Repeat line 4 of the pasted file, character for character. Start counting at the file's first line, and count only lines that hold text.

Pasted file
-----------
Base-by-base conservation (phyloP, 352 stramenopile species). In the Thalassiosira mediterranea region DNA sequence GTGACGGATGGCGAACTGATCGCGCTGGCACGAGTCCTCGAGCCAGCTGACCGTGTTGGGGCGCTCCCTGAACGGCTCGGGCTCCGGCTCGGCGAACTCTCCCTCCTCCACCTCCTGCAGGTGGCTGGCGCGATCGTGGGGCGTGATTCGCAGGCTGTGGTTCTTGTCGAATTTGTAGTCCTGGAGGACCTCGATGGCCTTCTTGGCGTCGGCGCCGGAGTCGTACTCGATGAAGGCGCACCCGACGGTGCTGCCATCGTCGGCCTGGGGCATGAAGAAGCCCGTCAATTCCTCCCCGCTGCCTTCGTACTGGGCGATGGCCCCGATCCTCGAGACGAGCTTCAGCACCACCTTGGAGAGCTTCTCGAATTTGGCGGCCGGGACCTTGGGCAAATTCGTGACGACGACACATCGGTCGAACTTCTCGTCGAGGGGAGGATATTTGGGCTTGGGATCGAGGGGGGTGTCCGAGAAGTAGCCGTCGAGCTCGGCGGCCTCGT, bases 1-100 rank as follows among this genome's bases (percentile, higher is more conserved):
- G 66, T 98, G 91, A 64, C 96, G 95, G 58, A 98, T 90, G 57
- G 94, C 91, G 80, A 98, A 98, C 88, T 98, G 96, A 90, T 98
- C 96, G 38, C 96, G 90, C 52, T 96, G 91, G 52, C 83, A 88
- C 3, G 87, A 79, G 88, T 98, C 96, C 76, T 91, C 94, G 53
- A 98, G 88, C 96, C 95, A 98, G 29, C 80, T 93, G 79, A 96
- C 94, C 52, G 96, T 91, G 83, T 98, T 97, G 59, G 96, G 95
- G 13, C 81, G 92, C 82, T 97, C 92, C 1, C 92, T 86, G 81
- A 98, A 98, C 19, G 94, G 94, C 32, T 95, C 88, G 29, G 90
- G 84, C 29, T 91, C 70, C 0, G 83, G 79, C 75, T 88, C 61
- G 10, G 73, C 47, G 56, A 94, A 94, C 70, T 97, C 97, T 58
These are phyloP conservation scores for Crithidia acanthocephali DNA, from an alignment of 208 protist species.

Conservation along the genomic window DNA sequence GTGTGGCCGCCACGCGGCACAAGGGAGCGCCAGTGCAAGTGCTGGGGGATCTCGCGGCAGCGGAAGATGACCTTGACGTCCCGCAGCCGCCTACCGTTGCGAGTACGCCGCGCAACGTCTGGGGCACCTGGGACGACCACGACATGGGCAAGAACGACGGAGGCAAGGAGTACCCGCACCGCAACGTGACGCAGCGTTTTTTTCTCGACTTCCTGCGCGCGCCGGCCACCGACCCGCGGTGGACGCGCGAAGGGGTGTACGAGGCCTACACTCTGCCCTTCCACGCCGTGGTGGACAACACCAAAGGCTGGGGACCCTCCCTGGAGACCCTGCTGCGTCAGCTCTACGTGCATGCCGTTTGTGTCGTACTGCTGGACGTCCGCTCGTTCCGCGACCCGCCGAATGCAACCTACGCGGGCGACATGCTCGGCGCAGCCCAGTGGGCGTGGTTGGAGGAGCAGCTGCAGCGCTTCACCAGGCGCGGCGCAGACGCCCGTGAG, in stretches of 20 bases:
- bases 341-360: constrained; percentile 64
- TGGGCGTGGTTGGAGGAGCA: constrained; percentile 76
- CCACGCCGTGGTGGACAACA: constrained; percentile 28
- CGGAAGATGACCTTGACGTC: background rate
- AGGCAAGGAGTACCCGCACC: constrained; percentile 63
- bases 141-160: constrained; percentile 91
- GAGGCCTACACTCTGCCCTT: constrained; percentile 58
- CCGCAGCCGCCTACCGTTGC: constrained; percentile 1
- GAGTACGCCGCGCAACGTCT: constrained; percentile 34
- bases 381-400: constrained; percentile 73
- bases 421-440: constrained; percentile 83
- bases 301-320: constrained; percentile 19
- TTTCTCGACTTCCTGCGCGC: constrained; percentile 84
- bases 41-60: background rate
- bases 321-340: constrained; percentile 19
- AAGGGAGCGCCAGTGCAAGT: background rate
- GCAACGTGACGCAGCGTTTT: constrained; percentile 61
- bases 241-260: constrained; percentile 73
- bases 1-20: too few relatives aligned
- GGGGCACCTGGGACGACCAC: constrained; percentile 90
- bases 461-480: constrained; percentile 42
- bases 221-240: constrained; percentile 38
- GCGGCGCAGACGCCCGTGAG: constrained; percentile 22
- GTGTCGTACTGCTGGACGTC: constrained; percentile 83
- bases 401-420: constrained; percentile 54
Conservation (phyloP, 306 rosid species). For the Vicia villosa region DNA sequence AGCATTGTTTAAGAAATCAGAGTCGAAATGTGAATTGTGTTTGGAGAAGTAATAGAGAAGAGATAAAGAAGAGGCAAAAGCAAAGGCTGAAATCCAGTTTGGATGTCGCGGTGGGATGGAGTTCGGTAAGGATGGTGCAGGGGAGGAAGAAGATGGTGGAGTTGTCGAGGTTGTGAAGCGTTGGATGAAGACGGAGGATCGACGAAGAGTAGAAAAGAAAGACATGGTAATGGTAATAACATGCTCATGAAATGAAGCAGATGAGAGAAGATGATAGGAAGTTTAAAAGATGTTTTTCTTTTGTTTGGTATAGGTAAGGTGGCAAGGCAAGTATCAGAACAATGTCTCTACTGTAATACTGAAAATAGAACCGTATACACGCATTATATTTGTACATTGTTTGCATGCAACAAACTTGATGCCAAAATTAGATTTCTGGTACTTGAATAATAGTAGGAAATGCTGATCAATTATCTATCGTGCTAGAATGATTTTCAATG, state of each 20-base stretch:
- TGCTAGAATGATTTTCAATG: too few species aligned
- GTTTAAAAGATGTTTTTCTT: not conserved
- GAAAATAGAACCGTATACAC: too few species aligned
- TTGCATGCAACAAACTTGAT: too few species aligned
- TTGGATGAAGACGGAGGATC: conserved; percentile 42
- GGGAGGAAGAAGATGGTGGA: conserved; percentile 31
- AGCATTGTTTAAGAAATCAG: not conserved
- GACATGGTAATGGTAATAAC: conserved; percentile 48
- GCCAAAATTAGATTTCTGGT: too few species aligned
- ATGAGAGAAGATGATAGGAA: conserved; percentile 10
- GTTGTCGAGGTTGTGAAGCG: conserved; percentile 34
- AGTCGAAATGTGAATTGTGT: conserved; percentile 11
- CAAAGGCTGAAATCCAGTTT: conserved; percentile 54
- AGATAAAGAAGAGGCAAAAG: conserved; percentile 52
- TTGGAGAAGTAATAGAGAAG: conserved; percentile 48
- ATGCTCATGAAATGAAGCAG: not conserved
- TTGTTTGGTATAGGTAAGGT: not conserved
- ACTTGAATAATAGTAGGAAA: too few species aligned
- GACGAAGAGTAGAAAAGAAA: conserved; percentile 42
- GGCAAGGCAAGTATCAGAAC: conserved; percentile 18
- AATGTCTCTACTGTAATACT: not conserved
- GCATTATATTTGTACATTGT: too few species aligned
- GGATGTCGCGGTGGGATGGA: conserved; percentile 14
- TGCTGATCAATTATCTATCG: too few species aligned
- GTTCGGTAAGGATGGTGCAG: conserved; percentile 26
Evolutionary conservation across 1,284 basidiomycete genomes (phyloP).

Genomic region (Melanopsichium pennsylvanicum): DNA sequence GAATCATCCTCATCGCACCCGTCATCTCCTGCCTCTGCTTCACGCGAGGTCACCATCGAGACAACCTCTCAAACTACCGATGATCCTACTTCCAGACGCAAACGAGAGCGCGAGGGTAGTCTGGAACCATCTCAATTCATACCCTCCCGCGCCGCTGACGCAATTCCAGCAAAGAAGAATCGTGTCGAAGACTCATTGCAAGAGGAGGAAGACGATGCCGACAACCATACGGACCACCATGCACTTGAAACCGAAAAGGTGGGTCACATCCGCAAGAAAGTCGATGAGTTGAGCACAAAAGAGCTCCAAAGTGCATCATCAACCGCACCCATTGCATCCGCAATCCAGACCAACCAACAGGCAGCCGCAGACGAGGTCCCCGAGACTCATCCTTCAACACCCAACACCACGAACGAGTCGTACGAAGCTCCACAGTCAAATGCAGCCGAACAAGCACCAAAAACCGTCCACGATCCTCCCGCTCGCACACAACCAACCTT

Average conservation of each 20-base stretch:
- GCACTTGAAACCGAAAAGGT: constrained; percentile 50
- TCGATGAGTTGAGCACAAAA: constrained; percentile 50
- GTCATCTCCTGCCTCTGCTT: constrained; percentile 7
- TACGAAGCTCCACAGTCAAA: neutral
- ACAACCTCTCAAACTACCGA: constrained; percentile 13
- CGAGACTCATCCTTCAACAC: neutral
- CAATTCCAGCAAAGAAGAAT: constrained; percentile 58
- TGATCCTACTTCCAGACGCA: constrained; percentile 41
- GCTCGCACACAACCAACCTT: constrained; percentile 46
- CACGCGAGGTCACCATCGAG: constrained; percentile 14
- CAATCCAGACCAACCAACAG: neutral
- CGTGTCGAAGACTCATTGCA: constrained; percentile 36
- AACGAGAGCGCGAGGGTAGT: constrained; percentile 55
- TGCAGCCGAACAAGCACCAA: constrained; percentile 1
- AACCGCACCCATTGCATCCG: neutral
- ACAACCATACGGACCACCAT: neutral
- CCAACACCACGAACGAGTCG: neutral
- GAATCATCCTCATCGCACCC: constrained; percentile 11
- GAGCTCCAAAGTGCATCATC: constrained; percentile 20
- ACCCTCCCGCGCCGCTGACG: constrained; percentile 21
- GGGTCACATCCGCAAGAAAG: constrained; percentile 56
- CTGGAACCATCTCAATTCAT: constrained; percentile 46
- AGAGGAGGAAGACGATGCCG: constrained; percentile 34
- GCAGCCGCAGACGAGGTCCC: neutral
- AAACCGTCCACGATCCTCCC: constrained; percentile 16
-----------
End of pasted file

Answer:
- C 96, G 38, C 96, G 90, C 52, T 96, G 91, G 52, C 83, A 88